By Pat Akerberg, Columnist
Like me, some of you may be hooked by a TV Series called Grey’s Anatomy. The setting is a Seattle teaching hospital. It’s a drama revolving around the surgical adventures and personal lives of a bright new surgical resident, Meredith Grey, her neurosurgeon husband, senior surgeons, and a group of Meredith’s fresh out of medical school counterparts.
The format begins with some type of traumatic emergency or compelling medical issue. During rounds, residents are expected to provide a technically astute bedside rundown of a patient’s status right in front of them, their attending surgeon, and other residents to demonstrate their medical competence with confident dispatch.
The patients are often fearful and overwhelmed as they glaze over in reaction to the stream of impersonal medical terminology washing over them like a tidal wave.
Attuned to the shortfalls of foreign medical jargon, the attending surgeon typically intervenes. Instead they slow down, address the patient by name, and compassionately translate the technical terms into everyday language.
They bridge the gap by talking with the patient vs. at them.
You can sense heightened tensions ease as patients respond positively to the difference in approach. They begin to understand, enabling them to make more informed decisions.
Using lay terms to describe and diagnose (a patient-centered approach) takes no more time or effort than using confusing text book terminology does (a disease centered approach).
Having experienced the difference between the two approaches firsthand, I urge medical practitioners to adopt the patient-centered one and simply “tell it like it is”.
When I first heard my initial diagnosis of trigeminal neuralgia, it was so rare I had never heard of it. When I asked my neurologist what it was and what caused it, his disease-centered explanation was to repeat the label and pass it off as just bad luck.
Fast forward to an intimidating brain surgery -- “micro-vascular decompression” -- offered as a potential fix. My neurosurgeon gave me a complex video to watch on-line.
When that surgery damaged my nerve leaving me in even worse pain, I was referred elsewhere to deal with the painful complication – “anesthesia dolorosa.” What?
Marinating in medical terminology all along, the onus was on me to find a way to figure out what they were saying, what was happening to me.
Through the internet, a patient-centered on-line support group, a compassionate and wise neurologist/research scientist, and a few years later, I am better equipped now to translate my “bad luck.”
But it’s just not enough for our doctors to understand what’s going on with us. We’ve been told by medical science for years that there’s a patient factor equally as important. It’s called a “mind-body” connection, proven to enhance more favorable outcomes.
So why hijack such an influential connection that holds such positive potential by using hard to understand impersonal terms and technical jargon?
Here’s a sampling of some of the disease-based medical terms that doctors used standing between my pain and my understanding of it: micro vascular decompression, iatrogenic, neuropathic pain syndrome, trigeminal deafferentation, anesthesia dolorosa, central nervous system sensitization, allodynia, hyperalgesia, dysthesias, intractable, refractory to treatment, paradoxical reaction, and progressive disorder, among others.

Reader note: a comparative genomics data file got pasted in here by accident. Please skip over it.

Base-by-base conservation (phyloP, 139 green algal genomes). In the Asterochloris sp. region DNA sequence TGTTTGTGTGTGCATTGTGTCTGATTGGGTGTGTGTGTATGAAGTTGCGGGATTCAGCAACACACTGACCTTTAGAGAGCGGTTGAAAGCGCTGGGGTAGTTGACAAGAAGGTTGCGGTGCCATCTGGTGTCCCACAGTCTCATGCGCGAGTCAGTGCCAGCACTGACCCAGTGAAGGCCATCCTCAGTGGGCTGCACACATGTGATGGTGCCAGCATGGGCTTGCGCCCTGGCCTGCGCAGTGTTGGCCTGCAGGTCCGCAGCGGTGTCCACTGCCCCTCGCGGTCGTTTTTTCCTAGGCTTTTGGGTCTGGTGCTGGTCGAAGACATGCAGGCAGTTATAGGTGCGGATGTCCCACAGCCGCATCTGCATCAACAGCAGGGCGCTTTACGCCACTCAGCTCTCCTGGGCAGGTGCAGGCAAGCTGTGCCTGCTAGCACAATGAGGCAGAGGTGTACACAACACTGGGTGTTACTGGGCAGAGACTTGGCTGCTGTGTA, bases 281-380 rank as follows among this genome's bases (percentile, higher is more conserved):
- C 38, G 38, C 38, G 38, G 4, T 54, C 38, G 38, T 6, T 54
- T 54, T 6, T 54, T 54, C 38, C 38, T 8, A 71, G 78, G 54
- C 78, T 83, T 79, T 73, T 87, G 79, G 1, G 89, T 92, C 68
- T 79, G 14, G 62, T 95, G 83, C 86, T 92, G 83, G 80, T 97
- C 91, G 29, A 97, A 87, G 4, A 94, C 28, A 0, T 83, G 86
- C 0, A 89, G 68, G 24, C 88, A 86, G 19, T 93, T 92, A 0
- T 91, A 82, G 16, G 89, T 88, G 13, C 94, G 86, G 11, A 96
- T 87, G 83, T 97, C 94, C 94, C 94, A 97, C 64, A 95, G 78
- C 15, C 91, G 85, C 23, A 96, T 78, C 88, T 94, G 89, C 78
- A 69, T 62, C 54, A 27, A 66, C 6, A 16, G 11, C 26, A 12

In patient-centered terms, here’s the translation that could have happened upfront to help me and save precious time and energy:
“I’m sorry that an unfortunate surgical complication occurred damaging your nerve. The numbness and increased pain mean your nervous system is reactively firing constant pain signals now.”
“Abnormal facial sensations will happen. Simple things that normally don’t hurt will, like talking, a kiss, or breeze. Things that normally hurt can hurt more.”
“Science and medicine have not yet caught up with how to help with this difficult to treat condition. However, research is ongoing for new medications and effective approaches. Other surgeries are not advisable.”
“Neuropathic pain can slowly progress and create other issues. I will do all I can to help you.”
Understanding the story the terminology tells hasn’t yielded any answers or relief for me yet, but my reality is no longer lost in the obscurity of a medically precise barrage of unsettling terms.
An important step towards reaching acceptance is being able to name and claim our stories before we can hope to move them in any other direction. I find that there is something empowering about unraveling my own story well enough to be able to name it and talk about my experience in my own terms.
It’s a way of taking our power back. The unnecessary gap is pulled closer together. The story doesn’t go away. It still stays with us, but differently.
We become the authors. Armed with greater understanding and hard-won wisdom, we can choose the words we use to connect with our doctors or others. We can edit things in or out, and decide what, how, and with whom we’ll share.
We can humanize what we’re experiencing so we’re back in the center where we belong -- no longer overshadowed by diagnostic, confusing, or impersonal terminology.
To really bridge the gap for a stronger mind-body connection, our physicians need to do more of the same in return.
Pat Akerberg suffers from trigeminal neuralgia, a rare facial pain disorder. Pat is a member of the TNA Facial Pain Association and serves as a moderator for their online support forum. She is also a supporter of the Trigeminal Neuralgia Research Foundation.
The information in this column should not be considered as professional medical advice, diagnosis or treatment. It is for informational purposes only and represents the author’s opinions alone. It does not inherently express or reflect the views, opinions and/or positions of Pain News Network.